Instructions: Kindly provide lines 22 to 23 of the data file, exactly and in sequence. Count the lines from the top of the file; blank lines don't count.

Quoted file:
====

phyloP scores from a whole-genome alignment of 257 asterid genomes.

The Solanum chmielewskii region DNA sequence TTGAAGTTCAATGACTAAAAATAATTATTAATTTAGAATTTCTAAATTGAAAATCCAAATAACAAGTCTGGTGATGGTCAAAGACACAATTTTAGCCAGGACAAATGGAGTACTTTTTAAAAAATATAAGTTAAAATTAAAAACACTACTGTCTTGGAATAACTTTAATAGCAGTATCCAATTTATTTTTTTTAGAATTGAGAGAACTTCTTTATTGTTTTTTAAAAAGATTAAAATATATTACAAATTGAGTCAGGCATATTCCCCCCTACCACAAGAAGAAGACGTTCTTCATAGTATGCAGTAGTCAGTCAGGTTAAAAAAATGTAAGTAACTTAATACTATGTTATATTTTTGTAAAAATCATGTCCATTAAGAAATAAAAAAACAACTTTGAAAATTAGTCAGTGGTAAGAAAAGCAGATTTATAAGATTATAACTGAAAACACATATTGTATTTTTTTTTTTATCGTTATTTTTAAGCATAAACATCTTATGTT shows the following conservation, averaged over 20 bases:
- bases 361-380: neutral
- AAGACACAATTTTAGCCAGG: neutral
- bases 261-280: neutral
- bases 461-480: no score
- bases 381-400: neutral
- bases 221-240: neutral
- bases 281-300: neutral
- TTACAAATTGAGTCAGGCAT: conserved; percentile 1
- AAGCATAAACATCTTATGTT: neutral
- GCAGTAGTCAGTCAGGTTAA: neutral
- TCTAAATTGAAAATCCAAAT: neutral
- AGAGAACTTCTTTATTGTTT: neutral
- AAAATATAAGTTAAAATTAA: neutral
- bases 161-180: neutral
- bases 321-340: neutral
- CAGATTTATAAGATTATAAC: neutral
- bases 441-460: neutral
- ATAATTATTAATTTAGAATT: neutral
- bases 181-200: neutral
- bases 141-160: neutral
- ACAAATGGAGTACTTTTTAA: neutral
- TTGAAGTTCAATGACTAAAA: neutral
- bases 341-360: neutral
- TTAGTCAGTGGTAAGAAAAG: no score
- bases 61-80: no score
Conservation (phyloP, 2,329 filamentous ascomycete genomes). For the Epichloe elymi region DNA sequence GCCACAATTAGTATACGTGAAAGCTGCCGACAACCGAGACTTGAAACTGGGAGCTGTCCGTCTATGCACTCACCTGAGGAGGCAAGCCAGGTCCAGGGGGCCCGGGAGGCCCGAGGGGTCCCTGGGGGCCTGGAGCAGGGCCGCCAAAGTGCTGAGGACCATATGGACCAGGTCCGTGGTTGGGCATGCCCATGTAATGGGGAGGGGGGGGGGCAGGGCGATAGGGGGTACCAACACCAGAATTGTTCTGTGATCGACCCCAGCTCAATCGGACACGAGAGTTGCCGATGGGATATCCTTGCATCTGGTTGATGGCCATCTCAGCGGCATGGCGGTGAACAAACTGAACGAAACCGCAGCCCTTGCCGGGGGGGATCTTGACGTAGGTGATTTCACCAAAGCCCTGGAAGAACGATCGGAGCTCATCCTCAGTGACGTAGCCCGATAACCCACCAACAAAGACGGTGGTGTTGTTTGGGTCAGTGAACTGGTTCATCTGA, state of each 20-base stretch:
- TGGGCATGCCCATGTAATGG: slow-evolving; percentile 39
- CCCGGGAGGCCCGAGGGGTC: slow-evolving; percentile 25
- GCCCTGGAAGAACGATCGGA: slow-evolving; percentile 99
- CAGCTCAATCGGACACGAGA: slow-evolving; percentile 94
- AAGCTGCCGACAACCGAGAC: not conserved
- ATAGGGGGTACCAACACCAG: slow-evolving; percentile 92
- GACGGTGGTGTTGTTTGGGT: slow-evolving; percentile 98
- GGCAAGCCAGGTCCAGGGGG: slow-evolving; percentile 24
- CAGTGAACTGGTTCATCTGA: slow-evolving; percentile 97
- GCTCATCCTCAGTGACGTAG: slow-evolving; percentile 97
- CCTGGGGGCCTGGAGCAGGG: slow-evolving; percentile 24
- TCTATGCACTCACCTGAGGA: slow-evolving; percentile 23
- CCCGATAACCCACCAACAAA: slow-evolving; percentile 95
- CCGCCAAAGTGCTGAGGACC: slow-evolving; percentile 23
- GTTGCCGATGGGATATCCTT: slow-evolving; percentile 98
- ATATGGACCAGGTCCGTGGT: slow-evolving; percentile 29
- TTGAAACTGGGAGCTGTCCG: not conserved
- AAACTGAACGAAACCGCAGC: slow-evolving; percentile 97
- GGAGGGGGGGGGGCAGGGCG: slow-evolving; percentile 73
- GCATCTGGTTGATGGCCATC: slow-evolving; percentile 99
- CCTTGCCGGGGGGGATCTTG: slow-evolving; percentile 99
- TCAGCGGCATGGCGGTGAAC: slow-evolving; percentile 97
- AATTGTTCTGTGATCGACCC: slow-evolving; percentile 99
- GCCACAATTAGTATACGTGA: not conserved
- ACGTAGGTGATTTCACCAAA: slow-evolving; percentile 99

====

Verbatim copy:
- bases 141-160: neutral
- ACAAATGGAGTACTTTTTAA: neutral